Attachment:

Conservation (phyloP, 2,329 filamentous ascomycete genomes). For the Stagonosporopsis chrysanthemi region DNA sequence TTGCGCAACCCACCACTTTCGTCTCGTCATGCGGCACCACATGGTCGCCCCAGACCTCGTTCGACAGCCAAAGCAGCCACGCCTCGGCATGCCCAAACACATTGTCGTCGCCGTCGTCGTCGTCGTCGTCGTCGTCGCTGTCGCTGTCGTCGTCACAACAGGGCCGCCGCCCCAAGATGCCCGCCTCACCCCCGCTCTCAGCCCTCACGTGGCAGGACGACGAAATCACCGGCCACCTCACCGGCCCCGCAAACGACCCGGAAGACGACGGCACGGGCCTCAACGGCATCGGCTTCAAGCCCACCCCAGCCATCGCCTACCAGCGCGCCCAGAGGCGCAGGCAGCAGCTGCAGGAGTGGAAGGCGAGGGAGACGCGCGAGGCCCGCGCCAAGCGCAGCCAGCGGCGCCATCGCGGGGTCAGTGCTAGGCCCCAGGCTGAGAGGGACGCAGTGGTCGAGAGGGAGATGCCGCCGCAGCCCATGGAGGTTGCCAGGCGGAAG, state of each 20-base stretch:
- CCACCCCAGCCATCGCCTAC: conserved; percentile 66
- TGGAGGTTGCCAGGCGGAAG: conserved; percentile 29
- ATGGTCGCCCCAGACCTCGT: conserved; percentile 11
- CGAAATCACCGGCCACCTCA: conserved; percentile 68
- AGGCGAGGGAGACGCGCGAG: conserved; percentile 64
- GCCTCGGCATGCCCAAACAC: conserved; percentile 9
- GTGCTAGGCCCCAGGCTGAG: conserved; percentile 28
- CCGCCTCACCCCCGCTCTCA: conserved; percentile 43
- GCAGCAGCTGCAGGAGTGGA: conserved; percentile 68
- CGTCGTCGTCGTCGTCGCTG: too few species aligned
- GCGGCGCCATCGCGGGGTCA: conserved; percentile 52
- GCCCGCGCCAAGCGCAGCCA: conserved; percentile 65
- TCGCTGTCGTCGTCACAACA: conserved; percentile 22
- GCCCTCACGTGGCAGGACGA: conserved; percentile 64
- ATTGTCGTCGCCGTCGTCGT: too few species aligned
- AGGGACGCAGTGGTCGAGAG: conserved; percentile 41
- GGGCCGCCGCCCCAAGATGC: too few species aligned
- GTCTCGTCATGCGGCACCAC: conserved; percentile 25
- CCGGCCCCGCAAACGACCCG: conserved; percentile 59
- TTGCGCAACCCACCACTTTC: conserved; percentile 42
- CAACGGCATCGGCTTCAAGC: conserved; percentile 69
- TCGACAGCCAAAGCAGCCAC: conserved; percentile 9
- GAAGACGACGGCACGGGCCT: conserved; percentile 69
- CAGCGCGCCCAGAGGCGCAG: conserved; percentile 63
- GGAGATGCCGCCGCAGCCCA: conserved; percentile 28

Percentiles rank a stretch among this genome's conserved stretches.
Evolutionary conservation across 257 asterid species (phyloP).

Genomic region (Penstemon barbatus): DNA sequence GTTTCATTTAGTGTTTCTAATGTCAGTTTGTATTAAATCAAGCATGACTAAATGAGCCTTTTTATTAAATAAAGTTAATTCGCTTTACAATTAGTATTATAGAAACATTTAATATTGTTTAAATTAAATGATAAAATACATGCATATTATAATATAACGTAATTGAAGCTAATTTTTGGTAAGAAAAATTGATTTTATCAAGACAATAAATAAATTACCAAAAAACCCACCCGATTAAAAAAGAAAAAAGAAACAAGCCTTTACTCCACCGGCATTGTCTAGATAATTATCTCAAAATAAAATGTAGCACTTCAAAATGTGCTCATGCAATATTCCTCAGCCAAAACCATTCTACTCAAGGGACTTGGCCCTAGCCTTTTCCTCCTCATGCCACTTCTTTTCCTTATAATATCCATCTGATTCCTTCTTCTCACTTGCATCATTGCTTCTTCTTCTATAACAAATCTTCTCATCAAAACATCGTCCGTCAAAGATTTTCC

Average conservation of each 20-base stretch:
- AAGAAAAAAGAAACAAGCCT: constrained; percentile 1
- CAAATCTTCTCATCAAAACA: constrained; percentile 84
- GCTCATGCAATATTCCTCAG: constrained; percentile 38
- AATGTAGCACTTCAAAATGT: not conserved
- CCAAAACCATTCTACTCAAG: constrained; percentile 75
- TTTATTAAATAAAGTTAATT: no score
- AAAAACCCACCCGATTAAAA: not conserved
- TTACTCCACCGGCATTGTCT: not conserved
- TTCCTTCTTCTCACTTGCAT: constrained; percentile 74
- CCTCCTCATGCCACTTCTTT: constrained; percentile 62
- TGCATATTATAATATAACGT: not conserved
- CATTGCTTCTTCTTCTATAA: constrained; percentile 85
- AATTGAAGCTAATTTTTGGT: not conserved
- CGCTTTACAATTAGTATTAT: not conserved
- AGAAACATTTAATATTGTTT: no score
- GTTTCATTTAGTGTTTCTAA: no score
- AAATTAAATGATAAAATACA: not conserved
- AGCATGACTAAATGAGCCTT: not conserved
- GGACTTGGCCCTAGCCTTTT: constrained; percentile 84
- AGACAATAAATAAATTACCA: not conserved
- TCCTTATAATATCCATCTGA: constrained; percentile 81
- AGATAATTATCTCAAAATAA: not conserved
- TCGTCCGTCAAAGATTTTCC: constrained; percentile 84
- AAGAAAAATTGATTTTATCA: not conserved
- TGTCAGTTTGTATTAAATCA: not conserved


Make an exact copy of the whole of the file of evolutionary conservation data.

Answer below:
Conservation (phyloP, 2,329 filamentous ascomycete genomes). For the Stagonosporopsis chrysanthemi region DNA sequence TTGCGCAACCCACCACTTTCGTCTCGTCATGCGGCACCACATGGTCGCCCCAGACCTCGTTCGACAGCCAAAGCAGCCACGCCTCGGCATGCCCAAACACATTGTCGTCGCCGTCGTCGTCGTCGTCGTCGTCGTCGCTGTCGCTGTCGTCGTCACAACAGGGCCGCCGCCCCAAGATGCCCGCCTCACCCCCGCTCTCAGCCCTCACGTGGCAGGACGACGAAATCACCGGCCACCTCACCGGCCCCGCAAACGACCCGGAAGACGACGGCACGGGCCTCAACGGCATCGGCTTCAAGCCCACCCCAGCCATCGCCTACCAGCGCGCCCAGAGGCGCAGGCAGCAGCTGCAGGAGTGGAAGGCGAGGGAGACGCGCGAGGCCCGCGCCAAGCGCAGCCAGCGGCGCCATCGCGGGGTCAGTGCTAGGCCCCAGGCTGAGAGGGACGCAGTGGTCGAGAGGGAGATGCCGCCGCAGCCCATGGAGGTTGCCAGGCGGAAG, state of each 20-base stretch:
- CCACCCCAGCCATCGCCTAC: conserved; percentile 66
- TGGAGGTTGCCAGGCGGAAG: conserved; percentile 29
- ATGGTCGCCCCAGACCTCGT: conserved; percentile 11
- CGAAATCACCGGCCACCTCA: conserved; percentile 68
- AGGCGAGGGAGACGCGCGAG: conserved; percentile 64
- GCCTCGGCATGCCCAAACAC: conserved; percentile 9
- GTGCTAGGCCCCAGGCTGAG: conserved; percentile 28
- CCGCCTCACCCCCGCTCTCA: conserved; percentile 43
- GCAGCAGCTGCAGGAGTGGA: conserved; percentile 68
- CGTCGTCGTCGTCGTCGCTG: too few species aligned
- GCGGCGCCATCGCGGGGTCA: conserved; percentile 52
- GCCCGCGCCAAGCGCAGCCA: conserved; percentile 65
- TCGCTGTCGTCGTCACAACA: conserved; percentile 22
- GCCCTCACGTGGCAGGACGA: conserved; percentile 64
- ATTGTCGTCGCCGTCGTCGT: too few species aligned
- AGGGACGCAGTGGTCGAGAG: conserved; percentile 41
- GGGCCGCCGCCCCAAGATGC: too few species aligned
- GTCTCGTCATGCGGCACCAC: conserved; percentile 25
- CCGGCCCCGCAAACGACCCG: conserved; percentile 59
- TTGCGCAACCCACCACTTTC: conserved; percentile 42
- CAACGGCATCGGCTTCAAGC: conserved; percentile 69
- TCGACAGCCAAAGCAGCCAC: conserved; percentile 9
- GAAGACGACGGCACGGGCCT: conserved; percentile 69
- CAGCGCGCCCAGAGGCGCAG: conserved; percentile 63
- GGAGATGCCGCCGCAGCCCA: conserved; percentile 28

Percentiles rank a stretch among this genome's conserved stretches.
Evolutionary conservation across 257 asterid species (phyloP).

Genomic region (Penstemon barbatus): DNA sequence GTTTCATTTAGTGTTTCTAATGTCAGTTTGTATTAAATCAAGCATGACTAAATGAGCCTTTTTATTAAATAAAGTTAATTCGCTTTACAATTAGTATTATAGAAACATTTAATATTGTTTAAATTAAATGATAAAATACATGCATATTATAATATAACGTAATTGAAGCTAATTTTTGGTAAGAAAAATTGATTTTATCAAGACAATAAATAAATTACCAAAAAACCCACCCGATTAAAAAAGAAAAAAGAAACAAGCCTTTACTCCACCGGCATTGTCTAGATAATTATCTCAAAATAAAATGTAGCACTTCAAAATGTGCTCATGCAATATTCCTCAGCCAAAACCATTCTACTCAAGGGACTTGGCCCTAGCCTTTTCCTCCTCATGCCACTTCTTTTCCTTATAATATCCATCTGATTCCTTCTTCTCACTTGCATCATTGCTTCTTCTTCTATAACAAATCTTCTCATCAAAACATCGTCCGTCAAAGATTTTCC

Average conservation of each 20-base stretch:
- AAGAAAAAAGAAACAAGCCT: constrained; percentile 1
- CAAATCTTCTCATCAAAACA: constrained; percentile 84
- GCTCATGCAATATTCCTCAG: constrained; percentile 38
- AATGTAGCACTTCAAAATGT: not conserved
- CCAAAACCATTCTACTCAAG: constrained; percentile 75
- TTTATTAAATAAAGTTAATT: no score
- AAAAACCCACCCGATTAAAA: not conserved
- TTACTCCACCGGCATTGTCT: not conserved
- TTCCTTCTTCTCACTTGCAT: constrained; percentile 74
- CCTCCTCATGCCACTTCTTT: constrained; percentile 62
- TGCATATTATAATATAACGT: not conserved
- CATTGCTTCTTCTTCTATAA: constrained; percentile 85
- AATTGAAGCTAATTTTTGGT: not conserved
- CGCTTTACAATTAGTATTAT: not conserved
- AGAAACATTTAATATTGTTT: no score
- GTTTCATTTAGTGTTTCTAA: no score
- AAATTAAATGATAAAATACA: not conserved
- AGCATGACTAAATGAGCCTT: not conserved
- GGACTTGGCCCTAGCCTTTT: constrained; percentile 84
- AGACAATAAATAAATTACCA: not conserved
- TCCTTATAATATCCATCTGA: constrained; percentile 81
- AGATAATTATCTCAAAATAA: not conserved
- TCGTCCGTCAAAGATTTTCC: constrained; percentile 84
- AAGAAAAATTGATTTTATCA: not conserved
- TGTCAGTTTGTATTAAATCA: not conserved